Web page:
Acetabular fractures are a challenge in orthopedic surgery. Computer-aided solutions were proposed to segment bone
fragments, simulate the fracture reduction or design the osteosynthesis fixation plates. This paper addresses the
simulation part, which is usually carried out by freely moving bone fragments with six degrees of freedom to reproduce
the pre-fracture state. Instead we propose a different paradigm, closer to actual surgeon's requirements: to simulate the
surgical procedure itself rather than the desired result. A simple, patient-specific, biomechanical multibody model is
proposed, integrating the main ligaments and muscles of the hip joint while accounting for contacts between bone
fragments. Main surgical tools and actions can be simulated, such as clamps, Schanz screws or traction of the femur.
Simulations are computed interactively, which enables clinicians to evaluate different strategies for an optimal surgical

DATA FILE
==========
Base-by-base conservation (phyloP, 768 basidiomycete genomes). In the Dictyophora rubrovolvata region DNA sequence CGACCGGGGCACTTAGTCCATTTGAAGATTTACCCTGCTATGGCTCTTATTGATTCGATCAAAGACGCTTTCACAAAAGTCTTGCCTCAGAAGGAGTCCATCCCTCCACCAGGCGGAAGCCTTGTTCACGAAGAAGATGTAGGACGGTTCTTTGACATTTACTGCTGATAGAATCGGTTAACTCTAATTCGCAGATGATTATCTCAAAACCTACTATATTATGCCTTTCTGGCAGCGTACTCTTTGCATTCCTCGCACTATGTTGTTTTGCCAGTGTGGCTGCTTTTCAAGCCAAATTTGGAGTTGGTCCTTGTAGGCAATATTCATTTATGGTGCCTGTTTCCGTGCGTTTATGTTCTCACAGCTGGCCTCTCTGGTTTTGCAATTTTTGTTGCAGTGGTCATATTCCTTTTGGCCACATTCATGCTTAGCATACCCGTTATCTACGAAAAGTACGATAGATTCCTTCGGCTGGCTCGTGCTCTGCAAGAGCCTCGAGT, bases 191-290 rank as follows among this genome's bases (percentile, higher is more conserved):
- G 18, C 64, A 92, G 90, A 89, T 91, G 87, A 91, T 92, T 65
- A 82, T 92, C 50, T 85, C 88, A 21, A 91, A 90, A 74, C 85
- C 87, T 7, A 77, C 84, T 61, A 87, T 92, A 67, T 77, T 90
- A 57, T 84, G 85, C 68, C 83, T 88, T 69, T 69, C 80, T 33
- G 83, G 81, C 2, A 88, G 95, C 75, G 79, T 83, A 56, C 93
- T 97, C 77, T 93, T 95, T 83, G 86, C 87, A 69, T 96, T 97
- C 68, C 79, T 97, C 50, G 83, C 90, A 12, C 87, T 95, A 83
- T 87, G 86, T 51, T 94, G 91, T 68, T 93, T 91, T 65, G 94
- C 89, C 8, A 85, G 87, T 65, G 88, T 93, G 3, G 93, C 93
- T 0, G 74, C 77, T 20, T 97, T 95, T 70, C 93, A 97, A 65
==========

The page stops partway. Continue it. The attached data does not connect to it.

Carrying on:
planning. Six retrospective cases were studied, with simple and complex fracture patterns. After interactively building
the models from preoperative CT, gestures from the surgical reports were reproduced. Results of the simulations could
then be compared with postoperative CT data. A qualitative study shows the model behavior is excellent and the
simulated reductions fit the observed data. A more quantitative analysis is currently being completed. Two cases are
particularly significant, for which the surgical reduction actually failed. Simulations show it was indeed not possible to
reduce these fractures with the chosen approach. Had our simulator being used, a better planning may have avoided a
second surgery to these patients.